Grape Varieties

Stopham Estates – English Pinot Blanc

England has come along very nicely in the past few years in its wine
Posted 11th May 2012        

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England has come along very nicely in the past few years in its wine production.

As little as 20 years ago, you would be hard pressed to find quality English wine for sale. Nowadays, it seems that great wines are popping up all over the place. Although many cool climate varieties have been planted here, the ones that have proven to be most successful are varieties such as Muller Thurgau, Ortega and Bacchus.

I’m talking about the production of still table wines as opposed to sparkling wines. The sparkling wine production has evolved to using mostly the traditional Champagne grapes (Pinot Noir and Chardonnay.)

Ortega and Bacchus may not be all that familiar to the average wine drinker but one variety that has not been grown here is Pinot Blanc, also known as Pinot Grigio. Now Pinot Grigo may not have the best reputation here in the UK. It is usually thought of as an easy-drinking quaffer that one buys at the pub on Friday night after work. Not all Pinot Grigio fits that profile but that is for another day to discuss.

Pinot Grigio then, also known as Pinot Blanc, grows very well in Alsace. It’s not as common as say Riesling from the region but Pinot Blanc when done properly produces refreshing wines with body and character. I came across a Pinot Blanc not long ago when I was visiting Brighton. This Pinot Blanc was interesting because it had been grown and produced just down the road from Brighton, the vineyard being situated in West Sussex.

Stopham Estates has only been around for less than 10 years but they think that they have found a great spot for Pinot Blanc production. The assistant wine maker Tom, was pouring the wine and he told me that they have been quite successful with the Pinot. I tried it and I have to say, it was nothing like a white English table wine I’ve ever had. Usually, white English table wine has the tell tale flavours and aromas of elderflower and is at most medium bodied.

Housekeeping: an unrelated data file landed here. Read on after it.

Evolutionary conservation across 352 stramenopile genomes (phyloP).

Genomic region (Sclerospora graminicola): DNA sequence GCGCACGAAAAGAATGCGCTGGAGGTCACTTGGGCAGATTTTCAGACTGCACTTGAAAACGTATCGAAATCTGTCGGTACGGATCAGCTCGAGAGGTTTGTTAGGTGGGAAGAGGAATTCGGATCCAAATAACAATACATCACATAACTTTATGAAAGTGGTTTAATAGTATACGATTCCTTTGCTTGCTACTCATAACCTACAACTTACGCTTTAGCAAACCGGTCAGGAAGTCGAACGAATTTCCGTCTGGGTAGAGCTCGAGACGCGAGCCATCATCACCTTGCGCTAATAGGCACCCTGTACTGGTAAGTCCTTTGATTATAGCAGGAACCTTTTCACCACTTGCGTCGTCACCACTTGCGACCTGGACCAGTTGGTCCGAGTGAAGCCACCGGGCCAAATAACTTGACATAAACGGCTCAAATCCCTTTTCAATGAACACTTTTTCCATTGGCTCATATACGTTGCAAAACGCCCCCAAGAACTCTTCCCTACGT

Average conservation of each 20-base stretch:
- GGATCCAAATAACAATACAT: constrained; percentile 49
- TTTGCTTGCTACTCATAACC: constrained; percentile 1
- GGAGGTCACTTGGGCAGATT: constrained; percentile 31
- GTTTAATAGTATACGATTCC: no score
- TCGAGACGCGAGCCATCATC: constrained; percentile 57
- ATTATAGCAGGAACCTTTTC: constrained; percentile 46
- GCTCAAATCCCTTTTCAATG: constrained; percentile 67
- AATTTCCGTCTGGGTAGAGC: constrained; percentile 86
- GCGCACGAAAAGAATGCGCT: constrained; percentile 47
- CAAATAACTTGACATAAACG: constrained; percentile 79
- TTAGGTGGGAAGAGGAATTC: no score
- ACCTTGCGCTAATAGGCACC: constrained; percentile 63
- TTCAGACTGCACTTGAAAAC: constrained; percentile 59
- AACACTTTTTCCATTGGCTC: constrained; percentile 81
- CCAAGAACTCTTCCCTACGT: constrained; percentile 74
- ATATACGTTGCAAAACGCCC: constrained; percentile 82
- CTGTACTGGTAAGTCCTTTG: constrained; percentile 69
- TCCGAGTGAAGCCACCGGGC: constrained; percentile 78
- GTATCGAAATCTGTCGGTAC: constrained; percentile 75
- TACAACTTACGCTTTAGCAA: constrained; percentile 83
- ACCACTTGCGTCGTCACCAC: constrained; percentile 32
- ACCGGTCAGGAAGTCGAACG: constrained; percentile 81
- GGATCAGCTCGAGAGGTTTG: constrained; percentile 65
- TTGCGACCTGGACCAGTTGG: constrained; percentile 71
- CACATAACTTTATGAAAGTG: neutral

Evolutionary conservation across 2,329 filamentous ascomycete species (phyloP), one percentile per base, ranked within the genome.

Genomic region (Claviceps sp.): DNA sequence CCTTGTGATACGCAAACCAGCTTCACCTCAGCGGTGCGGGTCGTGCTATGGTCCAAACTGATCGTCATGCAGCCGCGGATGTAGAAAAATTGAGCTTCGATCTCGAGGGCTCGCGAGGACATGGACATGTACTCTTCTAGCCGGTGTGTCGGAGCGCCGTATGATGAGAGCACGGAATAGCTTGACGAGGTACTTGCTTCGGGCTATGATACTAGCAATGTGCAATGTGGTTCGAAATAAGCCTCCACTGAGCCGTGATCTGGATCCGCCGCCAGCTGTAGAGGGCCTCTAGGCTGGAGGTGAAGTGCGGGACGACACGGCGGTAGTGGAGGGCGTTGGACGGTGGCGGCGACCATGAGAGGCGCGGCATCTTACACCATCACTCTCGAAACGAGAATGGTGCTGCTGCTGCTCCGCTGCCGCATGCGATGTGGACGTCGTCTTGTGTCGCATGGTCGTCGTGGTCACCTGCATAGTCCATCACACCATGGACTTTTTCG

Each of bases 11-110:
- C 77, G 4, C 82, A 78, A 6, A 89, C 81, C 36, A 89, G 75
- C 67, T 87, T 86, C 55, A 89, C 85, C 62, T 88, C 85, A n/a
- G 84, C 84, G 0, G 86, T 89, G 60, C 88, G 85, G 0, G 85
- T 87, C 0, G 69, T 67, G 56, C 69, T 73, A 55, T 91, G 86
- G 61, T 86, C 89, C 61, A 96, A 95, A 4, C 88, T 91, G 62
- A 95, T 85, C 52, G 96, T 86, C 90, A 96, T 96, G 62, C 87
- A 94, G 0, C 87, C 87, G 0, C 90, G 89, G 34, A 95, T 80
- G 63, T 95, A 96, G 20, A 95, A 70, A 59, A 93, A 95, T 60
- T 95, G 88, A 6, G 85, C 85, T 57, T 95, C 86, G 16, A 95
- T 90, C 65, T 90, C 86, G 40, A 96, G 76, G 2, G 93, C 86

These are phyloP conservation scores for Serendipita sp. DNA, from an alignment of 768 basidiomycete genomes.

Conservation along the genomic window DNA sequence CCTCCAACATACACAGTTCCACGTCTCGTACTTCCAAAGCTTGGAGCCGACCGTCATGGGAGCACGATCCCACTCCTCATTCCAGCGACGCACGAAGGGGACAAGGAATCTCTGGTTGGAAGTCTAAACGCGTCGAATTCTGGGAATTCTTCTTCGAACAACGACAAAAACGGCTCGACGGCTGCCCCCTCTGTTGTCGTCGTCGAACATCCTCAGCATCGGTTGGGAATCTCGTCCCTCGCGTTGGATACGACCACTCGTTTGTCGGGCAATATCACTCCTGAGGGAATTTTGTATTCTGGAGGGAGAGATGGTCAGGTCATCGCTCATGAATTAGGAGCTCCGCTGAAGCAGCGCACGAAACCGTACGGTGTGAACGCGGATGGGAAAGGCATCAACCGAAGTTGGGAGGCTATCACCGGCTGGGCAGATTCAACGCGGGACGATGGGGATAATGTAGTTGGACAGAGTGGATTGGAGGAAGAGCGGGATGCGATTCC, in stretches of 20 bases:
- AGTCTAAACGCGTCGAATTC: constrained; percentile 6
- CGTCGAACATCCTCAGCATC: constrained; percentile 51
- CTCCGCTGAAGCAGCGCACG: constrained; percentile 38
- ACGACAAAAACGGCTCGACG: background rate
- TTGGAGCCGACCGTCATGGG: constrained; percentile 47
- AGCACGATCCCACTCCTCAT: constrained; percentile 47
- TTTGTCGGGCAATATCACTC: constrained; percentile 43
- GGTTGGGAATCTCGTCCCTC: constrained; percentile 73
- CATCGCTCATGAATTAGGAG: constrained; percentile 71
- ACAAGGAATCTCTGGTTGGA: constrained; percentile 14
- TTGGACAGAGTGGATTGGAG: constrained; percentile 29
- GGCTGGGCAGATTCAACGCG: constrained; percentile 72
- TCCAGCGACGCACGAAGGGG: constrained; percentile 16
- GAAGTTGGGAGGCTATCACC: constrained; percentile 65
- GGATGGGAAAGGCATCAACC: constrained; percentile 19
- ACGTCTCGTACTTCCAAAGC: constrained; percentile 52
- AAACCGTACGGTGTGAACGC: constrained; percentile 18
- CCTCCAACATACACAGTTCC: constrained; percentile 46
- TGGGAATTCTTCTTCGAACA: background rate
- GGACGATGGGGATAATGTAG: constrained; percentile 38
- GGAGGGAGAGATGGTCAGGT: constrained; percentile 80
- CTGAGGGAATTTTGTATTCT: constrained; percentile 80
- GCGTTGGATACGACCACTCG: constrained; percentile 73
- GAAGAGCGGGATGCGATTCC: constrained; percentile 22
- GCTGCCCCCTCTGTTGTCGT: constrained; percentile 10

The 2010 Stopham Estates pinot blanc had heft and weight to it. It was pleasantly grapefruity with citrus note to it, as well as a slight hint of almonds at the end. A surprising wine and one I was happy to find. Unfortunately, production is very small and the vineyard only sells locally or from the cellar door.  However, if you happen to find yourself in Brighton, I’d definitely recommend seeking out this English Pinot Blanc. Remember, you heard about it here first.


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Denise Medrano
I'm an American ex-pat who is fascinated by wine. Previous to my arrival in London, I had done a sommelier course in Buenos Aires, Argentina so I knew I wanted to be in the wine trade but where to start? I started where so many people in the UK wine trade start, Oddbins. I was fortunate in that Oddbins back then had a great wine education partnership with the Wine and Spirit Educational Trust and I was able take the WSET courses. I currently have the WSET Advanced Certificate as well as holding a UK personal alcohol license. Another advantage to working at Oddbins was that I had access to all the wine trade shows. Imagine, being able to go and try as many wines as you could in one day! Whew! I have to admit, I didn't do much spitting back then and the next day, I was wishing I had at least taken better notes. I started looking around on the web for blogs that covered the London wine scene and found there were none. Well, none that appealed to me. None that were a mix of trade and consumer views and opinions. And none that really talked about what a great centre of wine this fabulous city of London is. So I rolled up my sleeves, bought a domain name and the rest, as they say, is The Winesleuth history. The Winesleuth Website - Follow The Winesleuth on Twitter